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Transcatheter Aortic Valve Replacement

Aortic Stenosis

Aortic stenosis occurs when the aorta, the main artery pumping blood from the heart, narrows or stops opening fully. This will initially cause a decrease in blood flow, chest pain, weakness, or fainting. Aortic stenosis left untreated can eventually result in further complications and fatalities. Around 30 percent of patients with this condition are ineligible for surgery, because of either ill health or old age. In these cases, noninvasive solutions are vital.

Using DASI To Monitor Valve Disease

Patients who think they may have this condition are urged to take a simple assessment to monitor their valve function yearly. The Duke Activity Status Index (DASI) is a 12-item questionnaire that utilizes self-reported physical work capacity to estimate peak metabolic equivalents (METs) and has been shown to be a valid measurement of functional capacity. To assess your risk of valve disease visit IHeartMyHeart.com.

How TAVR Works

During a transcatheter aortic valve replacement, the doctor will run a catheter into the patient’s groin, moving it up the femoral artery toward the heart, eventually reaching the aortic valve. A balloon will inflate, opening the narrow valve, and a healthy cow’s heart valve will be implanted.

The South Florida Valve Institute at Northwest Medical Center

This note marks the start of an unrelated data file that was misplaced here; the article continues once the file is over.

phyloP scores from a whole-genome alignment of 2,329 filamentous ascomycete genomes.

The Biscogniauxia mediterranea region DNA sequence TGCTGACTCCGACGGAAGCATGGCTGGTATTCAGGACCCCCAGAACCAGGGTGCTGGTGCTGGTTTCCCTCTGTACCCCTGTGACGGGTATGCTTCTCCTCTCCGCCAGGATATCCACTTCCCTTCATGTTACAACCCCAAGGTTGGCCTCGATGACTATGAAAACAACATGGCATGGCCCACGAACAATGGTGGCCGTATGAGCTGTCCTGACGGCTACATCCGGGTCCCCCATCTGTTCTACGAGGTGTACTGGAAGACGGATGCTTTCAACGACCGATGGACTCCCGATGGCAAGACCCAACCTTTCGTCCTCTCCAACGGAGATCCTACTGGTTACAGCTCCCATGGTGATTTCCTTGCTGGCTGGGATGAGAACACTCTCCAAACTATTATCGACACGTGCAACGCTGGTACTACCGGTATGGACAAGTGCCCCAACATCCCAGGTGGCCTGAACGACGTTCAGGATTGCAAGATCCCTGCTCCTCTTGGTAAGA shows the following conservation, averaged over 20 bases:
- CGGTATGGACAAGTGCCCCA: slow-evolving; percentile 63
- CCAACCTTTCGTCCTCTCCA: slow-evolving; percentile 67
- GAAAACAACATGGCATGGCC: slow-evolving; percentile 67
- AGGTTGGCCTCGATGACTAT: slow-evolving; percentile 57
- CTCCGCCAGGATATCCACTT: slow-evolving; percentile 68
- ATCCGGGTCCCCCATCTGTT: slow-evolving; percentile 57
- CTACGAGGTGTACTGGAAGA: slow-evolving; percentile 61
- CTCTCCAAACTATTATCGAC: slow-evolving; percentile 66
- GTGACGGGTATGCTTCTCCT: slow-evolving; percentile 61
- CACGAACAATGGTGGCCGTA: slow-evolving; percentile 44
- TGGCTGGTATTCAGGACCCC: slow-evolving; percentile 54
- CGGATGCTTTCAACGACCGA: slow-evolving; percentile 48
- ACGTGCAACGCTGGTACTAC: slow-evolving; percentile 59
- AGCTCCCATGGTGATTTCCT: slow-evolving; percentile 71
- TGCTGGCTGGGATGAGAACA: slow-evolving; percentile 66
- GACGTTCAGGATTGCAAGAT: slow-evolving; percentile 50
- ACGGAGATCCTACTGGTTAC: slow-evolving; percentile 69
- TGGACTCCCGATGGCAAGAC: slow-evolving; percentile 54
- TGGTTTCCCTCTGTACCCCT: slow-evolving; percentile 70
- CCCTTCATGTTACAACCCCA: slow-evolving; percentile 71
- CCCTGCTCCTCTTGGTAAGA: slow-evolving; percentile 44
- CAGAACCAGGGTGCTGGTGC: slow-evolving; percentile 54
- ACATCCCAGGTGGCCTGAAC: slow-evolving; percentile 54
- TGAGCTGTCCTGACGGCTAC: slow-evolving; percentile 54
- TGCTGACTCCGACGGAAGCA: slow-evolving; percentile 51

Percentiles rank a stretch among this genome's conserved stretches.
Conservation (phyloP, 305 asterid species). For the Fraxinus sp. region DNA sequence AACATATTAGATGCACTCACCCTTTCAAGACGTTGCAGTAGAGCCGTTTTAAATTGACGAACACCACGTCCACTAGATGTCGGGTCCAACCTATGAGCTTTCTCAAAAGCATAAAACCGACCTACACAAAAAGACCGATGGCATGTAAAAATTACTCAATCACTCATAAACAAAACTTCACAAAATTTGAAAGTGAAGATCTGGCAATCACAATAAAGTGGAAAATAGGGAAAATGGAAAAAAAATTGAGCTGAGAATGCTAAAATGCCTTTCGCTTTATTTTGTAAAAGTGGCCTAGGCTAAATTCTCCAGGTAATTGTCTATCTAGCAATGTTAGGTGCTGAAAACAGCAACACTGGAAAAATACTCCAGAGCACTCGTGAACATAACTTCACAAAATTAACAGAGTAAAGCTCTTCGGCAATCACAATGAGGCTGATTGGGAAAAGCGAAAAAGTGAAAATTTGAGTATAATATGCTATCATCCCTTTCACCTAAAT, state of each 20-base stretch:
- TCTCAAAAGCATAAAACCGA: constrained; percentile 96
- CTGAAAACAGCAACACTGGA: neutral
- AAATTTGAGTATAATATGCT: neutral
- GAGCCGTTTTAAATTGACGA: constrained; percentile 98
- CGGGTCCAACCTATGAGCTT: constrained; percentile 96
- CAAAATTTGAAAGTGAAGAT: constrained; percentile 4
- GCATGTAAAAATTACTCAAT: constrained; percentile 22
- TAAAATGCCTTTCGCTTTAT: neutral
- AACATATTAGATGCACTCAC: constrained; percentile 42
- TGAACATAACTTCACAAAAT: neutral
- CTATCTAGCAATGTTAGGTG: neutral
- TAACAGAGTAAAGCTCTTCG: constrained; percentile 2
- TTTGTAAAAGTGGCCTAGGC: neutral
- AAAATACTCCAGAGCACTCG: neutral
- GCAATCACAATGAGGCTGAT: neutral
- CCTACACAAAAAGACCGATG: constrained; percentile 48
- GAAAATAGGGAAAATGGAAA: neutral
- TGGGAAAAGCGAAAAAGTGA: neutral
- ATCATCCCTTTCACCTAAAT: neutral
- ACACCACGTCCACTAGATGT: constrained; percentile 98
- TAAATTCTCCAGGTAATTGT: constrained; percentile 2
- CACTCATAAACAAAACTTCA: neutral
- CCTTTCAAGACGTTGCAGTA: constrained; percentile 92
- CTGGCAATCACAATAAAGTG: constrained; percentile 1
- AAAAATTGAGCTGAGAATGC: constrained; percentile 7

TAVR is offered at our sister facility, JFK Medical Center. The multidisciplinary team of interventional cardiologists, radiologists and surgeons at the South Florida Valve Institute at Northwest Medical Center evaluate each patient for eligibility and work in tandem with the team at JFK Medical Center to identify candidates for this procedure. Never before have facilities worked together to provide the community with life-saving access to a new procedure.

We are dedicated to offering patients the most leading edge, innovative and collaborative approach to the treatment of complex heart conditions.

To schedule an appointment for an evaluation with our specialized Cardiac Navigator call (954) 727-4809.

What to Expect

Although patients will need to remain in the hospital for a couple days following the replacement, the actual procedure typically takes less than an hour to complete. Compared to a lengthy heart surgery, and a recovery that spans several months, the transcatheter aortic valve replacement demands a much smaller interruption of life activities.

Benefits and Risks

The crucial time window following a transcatheter aortic valve replacement is 30 days. During this time, patients have a higher risk of strokes and vascular disorders. Bleeding problems could also be a concern, but these instances occur more frequently with those who have undergone traditional heart surgery. Despite the risks, the development of this noninvasive valve replacement has dramatically improved the survival chances of those with aortic stenosis. So far, recovery rates have matched those of traditional surgery, while dramatically surpassing other noninvasive procedures.

Contact Us

To learn more about TAVR, or to see whether you’re a candidate for the procedure, please contact us at (954) 727-4809.

Additional Resources on TAVR

New England Journal of Medicine